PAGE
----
Why Korean teachers teach English in Korean
I recently read an interesting article by Sang-Keun Shin with the great title “It Cannot Be Done Alone”: The Socialization of Novice English Teachers in South Korea (abstract here, but you need a subscription or university access to read the full text).
The article looks at why young Korean English teachers, many of whom speak English very well and who have been trained in Teaching English in English (TEE, or TETE), nonetheless switch to teaching English in Korean once they get into Korean middle- and high-school classrooms.
The push to have Korean teachers teach English in English began with the revised seventh national curriculum in 2008, which emphasized learner-centered instruction, task-based lessons, and TEE. The Ministry of Education sees it as a path towards Korean teachers being able to teach without assistance from native speakers. As a native teacher in Korea, I’d previously only come across Teaching English in English in the context of foreign English teachers being phased out of Korean schools, such as in this article from the Korea Times:
“It is practically impossible to maintain the current number of assistant teachers, as the city council has already cut the budget. Moreover, the number of young Korean teachers who’ve studied abroad have increased and the certification for Teaching English in English (TEE) is now widespread, so the quality of the English classes will not drop,” said an official.
Perhaps this is why native teachers tend to be pretty hostile towards TEE. Some quotes from eslcafe.com:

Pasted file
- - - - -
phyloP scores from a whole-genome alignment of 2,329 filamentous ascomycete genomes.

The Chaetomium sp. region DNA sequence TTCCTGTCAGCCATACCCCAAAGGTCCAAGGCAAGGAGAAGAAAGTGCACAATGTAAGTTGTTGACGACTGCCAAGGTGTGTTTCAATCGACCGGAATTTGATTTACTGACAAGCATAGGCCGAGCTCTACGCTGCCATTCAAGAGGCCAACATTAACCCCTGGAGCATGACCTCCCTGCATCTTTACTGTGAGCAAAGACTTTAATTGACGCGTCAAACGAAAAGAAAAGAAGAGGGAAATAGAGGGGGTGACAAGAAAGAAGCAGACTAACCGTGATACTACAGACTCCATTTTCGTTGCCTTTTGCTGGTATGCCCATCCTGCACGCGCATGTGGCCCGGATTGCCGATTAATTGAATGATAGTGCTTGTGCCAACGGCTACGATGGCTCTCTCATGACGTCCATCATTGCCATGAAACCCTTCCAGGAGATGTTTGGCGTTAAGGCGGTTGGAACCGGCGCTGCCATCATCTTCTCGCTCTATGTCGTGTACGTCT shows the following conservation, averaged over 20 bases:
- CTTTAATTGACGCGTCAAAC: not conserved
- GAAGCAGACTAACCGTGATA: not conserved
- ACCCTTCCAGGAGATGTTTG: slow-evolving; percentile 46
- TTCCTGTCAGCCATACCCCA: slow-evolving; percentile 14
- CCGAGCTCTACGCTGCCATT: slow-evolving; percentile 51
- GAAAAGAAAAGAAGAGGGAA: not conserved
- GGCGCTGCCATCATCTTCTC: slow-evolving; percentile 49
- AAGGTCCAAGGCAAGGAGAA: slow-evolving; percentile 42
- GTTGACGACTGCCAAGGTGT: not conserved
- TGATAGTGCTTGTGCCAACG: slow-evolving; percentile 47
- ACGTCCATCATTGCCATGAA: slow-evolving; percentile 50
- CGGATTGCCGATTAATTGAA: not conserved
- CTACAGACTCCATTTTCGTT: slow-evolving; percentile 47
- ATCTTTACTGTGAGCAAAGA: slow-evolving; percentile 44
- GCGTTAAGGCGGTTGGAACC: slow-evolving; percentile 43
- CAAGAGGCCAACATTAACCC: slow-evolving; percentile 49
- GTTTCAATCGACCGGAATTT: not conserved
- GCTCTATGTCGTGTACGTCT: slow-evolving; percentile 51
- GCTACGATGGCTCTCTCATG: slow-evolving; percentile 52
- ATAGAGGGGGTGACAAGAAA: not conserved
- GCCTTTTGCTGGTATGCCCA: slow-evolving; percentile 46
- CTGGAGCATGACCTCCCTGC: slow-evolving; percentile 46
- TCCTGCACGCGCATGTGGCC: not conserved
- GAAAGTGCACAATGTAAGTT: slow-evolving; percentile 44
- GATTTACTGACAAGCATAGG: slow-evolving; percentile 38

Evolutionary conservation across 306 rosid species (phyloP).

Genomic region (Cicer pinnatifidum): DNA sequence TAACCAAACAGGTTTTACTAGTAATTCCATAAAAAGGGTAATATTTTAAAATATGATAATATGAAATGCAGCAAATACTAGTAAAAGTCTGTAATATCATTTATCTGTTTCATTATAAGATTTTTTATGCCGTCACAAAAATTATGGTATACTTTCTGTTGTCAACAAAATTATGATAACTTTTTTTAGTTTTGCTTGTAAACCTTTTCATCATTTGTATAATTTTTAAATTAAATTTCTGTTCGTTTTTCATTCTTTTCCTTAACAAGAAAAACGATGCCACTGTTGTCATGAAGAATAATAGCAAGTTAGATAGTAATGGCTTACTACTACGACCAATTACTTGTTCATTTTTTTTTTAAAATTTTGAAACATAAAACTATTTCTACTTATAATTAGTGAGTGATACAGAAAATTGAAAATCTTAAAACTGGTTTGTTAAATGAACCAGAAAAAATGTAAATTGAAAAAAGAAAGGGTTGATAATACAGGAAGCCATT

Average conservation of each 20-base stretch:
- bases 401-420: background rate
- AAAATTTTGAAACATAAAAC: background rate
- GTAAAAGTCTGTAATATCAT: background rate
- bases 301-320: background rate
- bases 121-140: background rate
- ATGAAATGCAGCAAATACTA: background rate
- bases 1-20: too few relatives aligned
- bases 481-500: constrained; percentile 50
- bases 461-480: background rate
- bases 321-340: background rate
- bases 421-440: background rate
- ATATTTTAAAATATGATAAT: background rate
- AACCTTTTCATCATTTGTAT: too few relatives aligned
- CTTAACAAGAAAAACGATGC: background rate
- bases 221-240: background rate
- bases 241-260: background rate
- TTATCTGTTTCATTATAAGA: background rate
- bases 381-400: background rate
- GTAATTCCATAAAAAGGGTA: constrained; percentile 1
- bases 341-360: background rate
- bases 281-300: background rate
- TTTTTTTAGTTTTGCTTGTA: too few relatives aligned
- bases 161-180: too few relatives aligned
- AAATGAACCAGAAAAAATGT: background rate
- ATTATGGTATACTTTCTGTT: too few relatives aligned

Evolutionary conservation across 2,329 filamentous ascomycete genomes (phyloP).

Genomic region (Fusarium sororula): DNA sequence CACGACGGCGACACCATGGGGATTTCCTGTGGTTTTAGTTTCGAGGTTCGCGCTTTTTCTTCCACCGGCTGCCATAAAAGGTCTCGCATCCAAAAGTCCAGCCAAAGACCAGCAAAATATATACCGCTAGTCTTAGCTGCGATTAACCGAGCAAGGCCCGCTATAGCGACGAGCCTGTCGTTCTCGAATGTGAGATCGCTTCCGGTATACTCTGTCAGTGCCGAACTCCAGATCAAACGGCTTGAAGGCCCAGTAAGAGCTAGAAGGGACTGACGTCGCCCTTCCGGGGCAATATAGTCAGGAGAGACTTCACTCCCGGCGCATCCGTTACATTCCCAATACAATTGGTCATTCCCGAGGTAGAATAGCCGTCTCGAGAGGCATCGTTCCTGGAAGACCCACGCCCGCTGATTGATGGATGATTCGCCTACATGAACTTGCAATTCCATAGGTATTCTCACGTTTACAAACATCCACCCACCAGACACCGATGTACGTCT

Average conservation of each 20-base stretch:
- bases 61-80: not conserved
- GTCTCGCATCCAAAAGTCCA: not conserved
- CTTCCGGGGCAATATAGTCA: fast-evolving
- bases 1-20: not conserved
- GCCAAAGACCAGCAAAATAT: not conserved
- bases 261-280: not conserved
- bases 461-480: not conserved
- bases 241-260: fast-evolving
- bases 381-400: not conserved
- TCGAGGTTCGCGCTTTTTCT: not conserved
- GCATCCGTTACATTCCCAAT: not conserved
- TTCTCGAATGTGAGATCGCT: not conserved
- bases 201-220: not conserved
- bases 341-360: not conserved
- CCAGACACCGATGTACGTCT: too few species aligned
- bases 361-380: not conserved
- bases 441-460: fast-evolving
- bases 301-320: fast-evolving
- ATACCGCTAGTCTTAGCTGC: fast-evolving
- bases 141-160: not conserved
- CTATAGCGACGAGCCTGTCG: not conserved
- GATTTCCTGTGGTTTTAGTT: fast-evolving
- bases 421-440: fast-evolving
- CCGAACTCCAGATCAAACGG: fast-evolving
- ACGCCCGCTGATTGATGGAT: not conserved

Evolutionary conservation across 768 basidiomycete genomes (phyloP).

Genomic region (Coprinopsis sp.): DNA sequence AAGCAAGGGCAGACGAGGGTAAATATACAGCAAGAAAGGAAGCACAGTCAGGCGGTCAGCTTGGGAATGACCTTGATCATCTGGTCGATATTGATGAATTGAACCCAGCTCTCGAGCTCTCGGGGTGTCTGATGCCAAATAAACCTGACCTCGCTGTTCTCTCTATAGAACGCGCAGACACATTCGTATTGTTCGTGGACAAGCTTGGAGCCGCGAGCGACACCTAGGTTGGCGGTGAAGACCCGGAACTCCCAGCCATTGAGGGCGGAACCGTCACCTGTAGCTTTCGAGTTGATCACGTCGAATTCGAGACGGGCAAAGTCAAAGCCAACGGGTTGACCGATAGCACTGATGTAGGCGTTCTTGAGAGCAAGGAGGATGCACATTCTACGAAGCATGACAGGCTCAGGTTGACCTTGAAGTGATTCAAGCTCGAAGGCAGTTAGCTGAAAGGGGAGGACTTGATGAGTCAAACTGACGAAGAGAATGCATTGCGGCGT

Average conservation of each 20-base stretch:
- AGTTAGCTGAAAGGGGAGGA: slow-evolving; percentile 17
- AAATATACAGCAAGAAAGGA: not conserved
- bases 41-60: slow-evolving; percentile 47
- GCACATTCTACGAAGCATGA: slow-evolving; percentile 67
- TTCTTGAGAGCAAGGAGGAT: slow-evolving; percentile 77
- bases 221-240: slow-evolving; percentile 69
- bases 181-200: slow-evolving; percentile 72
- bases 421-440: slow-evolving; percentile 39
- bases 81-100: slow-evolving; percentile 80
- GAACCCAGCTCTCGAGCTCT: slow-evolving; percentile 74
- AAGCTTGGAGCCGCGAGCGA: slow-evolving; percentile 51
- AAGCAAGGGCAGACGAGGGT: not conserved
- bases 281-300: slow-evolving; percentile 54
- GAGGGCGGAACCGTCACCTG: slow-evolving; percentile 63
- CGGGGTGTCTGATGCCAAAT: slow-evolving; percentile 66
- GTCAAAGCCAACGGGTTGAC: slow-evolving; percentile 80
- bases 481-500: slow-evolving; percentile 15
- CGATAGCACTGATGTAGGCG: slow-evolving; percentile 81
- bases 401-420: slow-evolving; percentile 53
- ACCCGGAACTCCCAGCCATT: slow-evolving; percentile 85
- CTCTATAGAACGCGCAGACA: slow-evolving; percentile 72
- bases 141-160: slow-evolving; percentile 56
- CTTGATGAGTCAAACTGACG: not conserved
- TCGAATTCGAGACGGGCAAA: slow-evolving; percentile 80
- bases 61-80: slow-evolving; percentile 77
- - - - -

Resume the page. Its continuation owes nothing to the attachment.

“I have to laugh a bit about the TEE theory. While it’s nice – in theory, I wish I had a 1000 Won note for every time I’ve heard a KT give instructions in English that I can’t understand. Or as my KT requests of me, ‘can you check the pronounce?'”
“The younger Korean teachers do have many more among them who can use English well enough to do TEE than in the past – if they wanted to. If they had the desire to do it and the discipline to follow through —- but they don’t. Few of them do.
“The bulk of them still won’t teach English in English — especially at the high school level.”
– or perhaps its just because, by universal agreement, TEE doesn’t get implemented in classrooms. The Korean teachers may be trained in teaching in English, and their English may be good enough to actually do it. But once they get into classrooms, they teach English in Korean.
Shin’s study began with 21 new English teachers selected for their near-native English ability. Of those, three were eliminated because they said they taught in English more than 40% of the time*. *Although truthfully that doesn’t seem like very much at all, to me… 3 others were excluded for other unimportant reasons. The following table lists how long it took for the remaining 16 to give up on the idea of TEE:
What I found most interesting about the article, however, were the reasons given for not teaching English in English. Contrary to the perceptions of native teachers, it has nothing to do with it being “too hard”, or their English not being good enough. It has everything to do with school culture and the Confucian hierarchy. None of the teachers cited a lack of English proficiency as a reason.
Some of the critical incidents quoted in the article are heartbreaking. A common problem mentioned was that students were so encultured into a drill-and-memorize method of learning that they complained when their teacher tried to introduce new methods:
A few students came to see me after class and asked if we could stop doing group work. They thought the progress of the class was too slow and wondered if these activities were even relevant to the exam. (Critical incident, Hyang)
In March and April, I taught almost completely in English. In reading instruction, I focused on grasping the meaning of the text. I devised questions in English and fostered cooperative learning. Then, I heard that the students were saying that there was nothing left inside their heads after my class. And they were quoted as asking to please, please,
just make them underline words, study phrases, and memorize vocabulary.